Florida's Electricity Picture Had Red Flags

The nation's grid operator was optimistic, but demand and weather added uncertainties in a state with little room for error.

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Did anyone foresee the risk of a midwinter electricity crisis like the one that plunged hundreds of thousands of south Floridians into darkness today?

The North American Electric Reliability Corp., the self-regulating industry group that oversees the grid, concluded in November that "the outlook for electricity reliability for the coming winter season is good" across the country, even with demand projected to increase 2 percent over last winter.

But some red flags stand out when you read NERC's winter assessment closely:

Florida has less room for error. The cushion of surplus power—that is, the available electricity in excess of what officials guessed that demand would be this winter—was smaller in Florida than in any other region of the country. The "capacity margin" for the Florida grid was 19.5 percent, which is more than the 15 percent margin that the state of Florida requires by law. But it is lower than any of the other seven regions of the country monitored by NERC. (The average of the seven regions excluding Florida was 29.7 percent.)

Uncertain weather confounds Florida predictions. "Weather volatility is the single most significant factor that will impact this year's winter peak demand" in Florida, NERC pointed out. Although the national grid operators assume that summer is peak demand time for electricity through most of North America, winter power demand in Florida has become hard to predict. "Florida has not experienced a cold winter since 2003," the NERC assessment said. The grid operators assumed that power demand this winter in Florida would be up 26 percent over last winter, because the 2006-07 winter was so unusually warm. However, temperatures were reaching record highs for February in south Florida when the power outages began cascading across the state.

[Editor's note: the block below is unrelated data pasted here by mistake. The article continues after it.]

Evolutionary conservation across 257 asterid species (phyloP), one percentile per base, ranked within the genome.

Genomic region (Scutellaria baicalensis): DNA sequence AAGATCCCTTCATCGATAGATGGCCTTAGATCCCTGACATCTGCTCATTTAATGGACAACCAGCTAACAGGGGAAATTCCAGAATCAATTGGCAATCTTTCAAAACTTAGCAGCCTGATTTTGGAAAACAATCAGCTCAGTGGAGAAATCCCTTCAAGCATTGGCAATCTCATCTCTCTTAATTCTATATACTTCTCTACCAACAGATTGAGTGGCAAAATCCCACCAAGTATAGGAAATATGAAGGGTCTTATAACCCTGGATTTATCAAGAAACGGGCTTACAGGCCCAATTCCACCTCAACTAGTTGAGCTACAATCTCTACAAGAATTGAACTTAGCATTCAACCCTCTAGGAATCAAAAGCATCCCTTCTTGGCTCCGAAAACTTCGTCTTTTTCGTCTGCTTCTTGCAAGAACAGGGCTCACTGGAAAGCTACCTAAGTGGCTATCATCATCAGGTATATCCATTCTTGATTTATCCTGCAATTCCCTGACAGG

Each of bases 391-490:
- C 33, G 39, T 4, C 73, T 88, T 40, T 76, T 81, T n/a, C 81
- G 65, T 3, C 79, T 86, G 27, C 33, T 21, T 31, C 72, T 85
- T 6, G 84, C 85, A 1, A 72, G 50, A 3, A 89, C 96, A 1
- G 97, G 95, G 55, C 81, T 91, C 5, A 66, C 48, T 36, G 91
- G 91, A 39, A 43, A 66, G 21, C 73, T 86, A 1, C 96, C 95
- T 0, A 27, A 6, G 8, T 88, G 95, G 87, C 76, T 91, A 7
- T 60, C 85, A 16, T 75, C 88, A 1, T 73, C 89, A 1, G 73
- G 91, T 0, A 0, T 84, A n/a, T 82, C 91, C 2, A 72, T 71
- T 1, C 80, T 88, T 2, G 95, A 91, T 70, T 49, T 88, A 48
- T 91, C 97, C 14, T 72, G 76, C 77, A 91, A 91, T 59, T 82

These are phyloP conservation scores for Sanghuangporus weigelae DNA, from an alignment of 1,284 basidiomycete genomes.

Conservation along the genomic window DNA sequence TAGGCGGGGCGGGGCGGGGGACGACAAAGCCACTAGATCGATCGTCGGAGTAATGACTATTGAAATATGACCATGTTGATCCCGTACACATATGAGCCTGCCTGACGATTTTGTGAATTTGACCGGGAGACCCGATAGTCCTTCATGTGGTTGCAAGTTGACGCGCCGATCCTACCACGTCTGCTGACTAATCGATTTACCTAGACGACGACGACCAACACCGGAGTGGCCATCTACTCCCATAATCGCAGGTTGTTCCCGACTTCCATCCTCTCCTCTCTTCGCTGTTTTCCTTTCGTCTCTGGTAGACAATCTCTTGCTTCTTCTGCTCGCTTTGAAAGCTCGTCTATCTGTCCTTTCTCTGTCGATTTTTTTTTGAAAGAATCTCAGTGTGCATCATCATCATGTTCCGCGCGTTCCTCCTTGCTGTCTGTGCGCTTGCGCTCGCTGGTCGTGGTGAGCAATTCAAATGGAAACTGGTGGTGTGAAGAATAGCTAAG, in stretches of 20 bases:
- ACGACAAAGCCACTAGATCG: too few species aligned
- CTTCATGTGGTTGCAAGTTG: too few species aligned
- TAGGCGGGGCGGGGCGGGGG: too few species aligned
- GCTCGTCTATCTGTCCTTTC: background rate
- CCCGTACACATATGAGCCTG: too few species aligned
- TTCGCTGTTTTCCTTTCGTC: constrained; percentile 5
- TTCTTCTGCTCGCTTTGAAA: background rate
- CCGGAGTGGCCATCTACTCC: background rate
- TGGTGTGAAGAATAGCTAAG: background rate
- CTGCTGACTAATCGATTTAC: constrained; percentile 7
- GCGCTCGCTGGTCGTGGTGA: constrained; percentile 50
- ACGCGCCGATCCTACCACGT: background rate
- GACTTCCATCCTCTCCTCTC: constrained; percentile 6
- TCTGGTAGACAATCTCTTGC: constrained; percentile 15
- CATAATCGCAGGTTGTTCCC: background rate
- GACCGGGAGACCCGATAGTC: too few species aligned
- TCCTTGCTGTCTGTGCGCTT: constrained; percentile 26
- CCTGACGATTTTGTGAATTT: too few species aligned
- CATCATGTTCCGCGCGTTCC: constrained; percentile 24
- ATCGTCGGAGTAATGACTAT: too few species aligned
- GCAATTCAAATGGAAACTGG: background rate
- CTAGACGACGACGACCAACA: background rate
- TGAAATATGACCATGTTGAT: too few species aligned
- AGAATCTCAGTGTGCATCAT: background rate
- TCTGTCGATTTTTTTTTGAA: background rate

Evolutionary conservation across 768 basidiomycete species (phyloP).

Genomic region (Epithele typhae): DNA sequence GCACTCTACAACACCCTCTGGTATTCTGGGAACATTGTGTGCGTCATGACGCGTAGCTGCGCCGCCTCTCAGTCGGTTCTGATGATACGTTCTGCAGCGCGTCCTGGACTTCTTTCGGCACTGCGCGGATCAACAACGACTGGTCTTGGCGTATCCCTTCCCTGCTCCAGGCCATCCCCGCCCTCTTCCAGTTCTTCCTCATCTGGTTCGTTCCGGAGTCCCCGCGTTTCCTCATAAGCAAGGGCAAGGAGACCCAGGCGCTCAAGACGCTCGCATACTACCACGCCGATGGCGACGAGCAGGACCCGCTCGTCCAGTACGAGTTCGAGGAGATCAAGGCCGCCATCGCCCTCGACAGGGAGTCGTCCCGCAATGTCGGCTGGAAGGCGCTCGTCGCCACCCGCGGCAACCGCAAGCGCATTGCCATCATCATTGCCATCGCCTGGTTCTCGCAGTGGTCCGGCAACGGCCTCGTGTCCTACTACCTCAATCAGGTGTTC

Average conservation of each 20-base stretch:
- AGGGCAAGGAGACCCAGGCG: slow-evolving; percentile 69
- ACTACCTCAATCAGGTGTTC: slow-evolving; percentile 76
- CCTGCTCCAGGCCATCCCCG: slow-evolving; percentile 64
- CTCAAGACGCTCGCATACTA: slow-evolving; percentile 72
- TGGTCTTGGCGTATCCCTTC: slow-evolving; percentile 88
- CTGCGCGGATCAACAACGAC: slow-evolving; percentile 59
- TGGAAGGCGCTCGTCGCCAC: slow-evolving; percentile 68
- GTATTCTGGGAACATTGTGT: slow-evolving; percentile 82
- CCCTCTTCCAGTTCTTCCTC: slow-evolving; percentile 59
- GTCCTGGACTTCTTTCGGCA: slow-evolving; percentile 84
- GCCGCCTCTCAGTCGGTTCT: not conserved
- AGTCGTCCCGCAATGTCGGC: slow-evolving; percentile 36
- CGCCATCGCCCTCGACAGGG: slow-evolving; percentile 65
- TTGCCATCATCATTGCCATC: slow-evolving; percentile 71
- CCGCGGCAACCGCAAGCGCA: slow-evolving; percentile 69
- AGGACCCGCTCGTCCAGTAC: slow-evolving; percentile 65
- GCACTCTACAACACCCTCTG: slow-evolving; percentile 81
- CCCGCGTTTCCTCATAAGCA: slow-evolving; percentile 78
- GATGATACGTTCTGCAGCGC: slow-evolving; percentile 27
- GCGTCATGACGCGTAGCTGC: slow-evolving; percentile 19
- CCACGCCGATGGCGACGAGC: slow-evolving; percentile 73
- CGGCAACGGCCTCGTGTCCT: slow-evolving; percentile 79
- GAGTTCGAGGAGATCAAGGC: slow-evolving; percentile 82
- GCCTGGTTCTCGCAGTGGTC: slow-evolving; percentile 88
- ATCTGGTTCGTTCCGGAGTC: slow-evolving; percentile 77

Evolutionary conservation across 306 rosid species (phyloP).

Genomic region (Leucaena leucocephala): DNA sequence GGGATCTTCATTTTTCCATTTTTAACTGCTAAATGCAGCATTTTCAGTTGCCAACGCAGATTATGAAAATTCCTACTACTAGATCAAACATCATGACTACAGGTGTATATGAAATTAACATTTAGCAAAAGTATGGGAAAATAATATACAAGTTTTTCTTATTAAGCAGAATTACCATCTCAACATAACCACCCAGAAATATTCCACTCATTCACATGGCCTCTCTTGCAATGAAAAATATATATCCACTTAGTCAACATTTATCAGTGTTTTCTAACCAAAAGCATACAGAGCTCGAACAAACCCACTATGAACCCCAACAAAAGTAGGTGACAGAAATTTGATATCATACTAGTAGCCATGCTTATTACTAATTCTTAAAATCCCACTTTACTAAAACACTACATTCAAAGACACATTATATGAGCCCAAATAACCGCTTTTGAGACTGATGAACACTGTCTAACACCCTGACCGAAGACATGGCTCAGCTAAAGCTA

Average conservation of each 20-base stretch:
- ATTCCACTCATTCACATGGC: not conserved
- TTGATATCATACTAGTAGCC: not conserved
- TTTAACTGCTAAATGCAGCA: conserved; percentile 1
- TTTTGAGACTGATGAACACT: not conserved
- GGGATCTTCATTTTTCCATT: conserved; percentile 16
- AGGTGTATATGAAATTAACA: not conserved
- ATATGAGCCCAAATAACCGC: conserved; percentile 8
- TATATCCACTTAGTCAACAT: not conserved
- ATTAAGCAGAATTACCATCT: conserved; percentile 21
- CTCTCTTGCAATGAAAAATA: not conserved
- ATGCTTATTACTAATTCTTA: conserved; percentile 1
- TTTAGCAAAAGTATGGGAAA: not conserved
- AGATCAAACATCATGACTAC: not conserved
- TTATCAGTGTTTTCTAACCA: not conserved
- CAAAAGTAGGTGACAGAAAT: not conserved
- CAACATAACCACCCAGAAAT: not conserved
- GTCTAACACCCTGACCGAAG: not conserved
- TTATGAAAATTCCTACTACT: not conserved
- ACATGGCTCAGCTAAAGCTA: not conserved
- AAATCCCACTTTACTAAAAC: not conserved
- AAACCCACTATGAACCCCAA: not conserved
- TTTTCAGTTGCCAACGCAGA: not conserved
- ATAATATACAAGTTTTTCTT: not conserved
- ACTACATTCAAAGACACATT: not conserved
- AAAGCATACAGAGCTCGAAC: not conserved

Drought can choke power. In its winter assessment, NERC noted that the drought conditions throughout the southeastern United States had the potential to affect electricity—especially for generation plants that use rivers and streams for cooling water. Much of the coverage of the drought-power connection has focused on nuclear power, especially after last summer's shutdown of a unit at the Tennessee Valley Authority's Brown Ferry nuclear plant. The nuclear energy industry has tried hard to get out the none-too-comforting word that all steam-based power plants—coal, natural gas, or their own nuclear reactors—can have their operations affected by drought conditions. Florida gets 7 percent of its power from nuclear (less than the national average of 20 percent), 51 percent from natural gas, 18 percent from coal, and 22 percent from oil.

Difficulty getting power from here to there. Throughout the country, NERC has consistently for the past few years identified the lack of transmission capacity as a bigger issue than the lack of power plants. But the part of Florida that NERC highlighted as having the biggest transmission problem was fast-growing central Florida. Also, Florida does not have a strong grid connection with the rest of the country, which is why NERC considers its internal resources separately from those of the other southern states. (Texas also has little electricity interconnection with other states.) This could make it difficult to bring power from other regions of the country when needed. Nearly five years after the big power outage of August 2003 that began in Ohio and cascaded across eight states and Canada, affecting 50 million people, the calls continue to do more to update and upgrade the aging and inadequate system for moving power from place to place.


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